Dates: 
Tuesday, November 5, 2019 - 5:00pm to 6:30pm
Foster 103

“Reconstitutions: Women’s Performance and Aestheticized Caste Politics in Urban South India”

Theater and Performance Studies Workshop by Davesh Soneji, Associate Professor, Chair of Graduate Studies, Department of South Asia Studies, University of Pennsylvania

Davesh Soneji is Associate Professor in the Department of South Asia Studies at the University of Pennsylvania. His research interests lie at the intersections of social and cultural history, religion, and anthropology. For the past two decades, he has produced research that focuses primarily on religion and the performing arts in South India, but also includes work on gender, class, caste, and colonialism. He is best known for his work on the social history of professional female artists in Tamil and Telugu-speaking South India and is author of Unfinished Gestures: Devadāsīs, Memory, and Modernity in South India (University of Chicago Press, 2012), which was awarded the 2013 Bernard S. Cohn Book Prize from The Association for Asian Studies (AAS). He is also editor of Bharatanāṭyam: A Reader (Oxford University Press, 2010; 2012) and co-editor, with Indira Viswanathan Peterson, of Performing Pasts: Reinventing the Arts in Modern South India (Oxford University Press, 2008). He is presently co-editing another volume entitled Dance and the Early South Indian Cinema (forthcoming). He is currently working a new book on the social history of “classical” (Karṇāṭak) music and musical production in South India from the late eighteenth to the mid-twentieth centuries.

Excerpts from Davesh’s book, Unfinished Gestures, to be read prior to the workshop are available here.

Password: unfinished

This event is free and open to the public. We are committed to making our workshop fully accessible to persons with disabilities. Please direct any questions and concerns to the workshop coordinators, Arianna Gass (ariannagass@uchicago.edu) and Eva Pensis (pensis@uchicago.edu).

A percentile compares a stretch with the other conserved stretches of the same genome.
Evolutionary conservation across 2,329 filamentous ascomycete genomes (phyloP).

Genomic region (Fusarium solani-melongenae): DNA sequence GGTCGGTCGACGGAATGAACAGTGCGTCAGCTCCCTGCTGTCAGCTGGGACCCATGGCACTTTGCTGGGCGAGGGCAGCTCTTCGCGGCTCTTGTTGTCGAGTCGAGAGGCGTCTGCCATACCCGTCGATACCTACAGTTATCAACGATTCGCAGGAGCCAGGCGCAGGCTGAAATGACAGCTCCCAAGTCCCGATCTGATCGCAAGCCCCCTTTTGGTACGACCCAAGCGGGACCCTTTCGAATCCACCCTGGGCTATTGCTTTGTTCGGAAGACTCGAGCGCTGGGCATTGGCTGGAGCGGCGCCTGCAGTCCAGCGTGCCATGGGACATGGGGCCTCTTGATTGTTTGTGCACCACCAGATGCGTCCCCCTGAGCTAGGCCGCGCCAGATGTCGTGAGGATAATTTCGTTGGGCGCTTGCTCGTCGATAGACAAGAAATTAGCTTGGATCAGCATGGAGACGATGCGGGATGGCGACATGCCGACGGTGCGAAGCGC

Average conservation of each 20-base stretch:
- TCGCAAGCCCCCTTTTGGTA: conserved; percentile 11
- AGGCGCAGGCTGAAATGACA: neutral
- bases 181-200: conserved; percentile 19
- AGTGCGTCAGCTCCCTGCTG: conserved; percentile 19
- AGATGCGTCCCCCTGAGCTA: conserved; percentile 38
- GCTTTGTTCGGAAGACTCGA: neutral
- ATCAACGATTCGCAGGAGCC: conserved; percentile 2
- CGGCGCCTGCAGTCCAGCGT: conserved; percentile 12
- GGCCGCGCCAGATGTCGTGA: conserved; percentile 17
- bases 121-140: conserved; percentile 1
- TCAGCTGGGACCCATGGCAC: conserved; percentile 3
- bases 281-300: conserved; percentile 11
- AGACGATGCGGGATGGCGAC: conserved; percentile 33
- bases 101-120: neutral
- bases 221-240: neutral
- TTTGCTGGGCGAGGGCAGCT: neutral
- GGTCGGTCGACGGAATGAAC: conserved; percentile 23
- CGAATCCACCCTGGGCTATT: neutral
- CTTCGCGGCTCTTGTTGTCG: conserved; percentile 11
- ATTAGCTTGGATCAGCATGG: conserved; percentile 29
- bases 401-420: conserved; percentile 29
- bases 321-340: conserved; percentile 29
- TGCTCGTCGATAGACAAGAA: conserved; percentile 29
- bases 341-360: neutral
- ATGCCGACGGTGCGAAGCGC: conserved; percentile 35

Dates: 
Monday, November 4, 2019 - 5:00pm to 6:30pm
Logan 501

“Buddhists’ Contribution to South Asian Lexicography: Sanskrit, Pali, Tibetan”

A talk by Lata Mahesh Deokar

Lexicography is one of the oldest traditions of language analysis in South Asia, beginning with the compilation of nighaṇṭus or “word-lists” that focused on “rare, unexplained, vague, or otherwise difficult terms” that occurred in the sacred Vedic literature. Buddhists came to play an important role in shaping traditions of lexicography throughout South Asia.

In this talk, Lata Mahesh Deokar will examine the motivation behind lexicography in India, Sri Lanka and Tibet, the relationship between lexicography and literature, and the role of religious affiliation in the lexicographical project. She will discuss a number of lexicons of Sanskrit, whose authors belonged to the three major religious traditions of India — Hinduism, Buddhism, and Jainism — as well as lexicons of Pali and Tibetan.

This event is sponsored by the Śāstram project at the Neubauer Collegium.

Dates: 
Monday, November 4, 2019 - 5:00pm to 6:30pm
Neubauer Collegium for Culture and Society

“Burmese Buddhist Identity, Gender and Colonial Secularism"

Alicia Turner, Associate Professor of Humanities and Religious Studies, York University

This talk charts a genealogy of Buddhist identity and religious difference in Burma and the ways it has created the preconditions of violence in the present. It seeks to bring together a practical and a theoretical problem. First, how do we understand the anti-Muslim discourse and genocide in Burma in relation to Buddhism? Second, if has Saba Mahmood has demonstrated, secularism entwines the construction of gender with the production of religious difference what happens when religion is taken not as the mechanism of women’s restriction, but as the source of their liberation? Rejecting the idea of Burmese Buddhist nationalism as irrational or excessive religiosity I interrogate the secular colonial origins of Burmese religious divisions in discourses of tolerance and freedom for women. Far from colonial secularism initiating a universal liberal framework for pluralism, such discourses instantiated religious difference as the conceptual ground for identity. My work tracks the secular construction of Buddhism as a World Religion imagined as an Asian reflection of European liberal values. Secularist colonial policies constructed Indian Muslims as the foil to the valorized liberalism of Burmese Buddhists. Burmese Buddhist and nationalist thought in the twentieth century then interwove the Indian religious other and the self-identification of Buddhism with religious tolerance and the freedom of Burmese women. It is this discourse has animated the contemporary Buddhist nationalist rhetoric arguing that because Buddhism is so tolerant it is at particular risk of being overrun by intolerant religious others. This history offers us a way of understanding the contemporary situation in Burma and suggests the equal need to consider how the same discourses shape North American popular ideas of Buddhism and scholarly research agendas.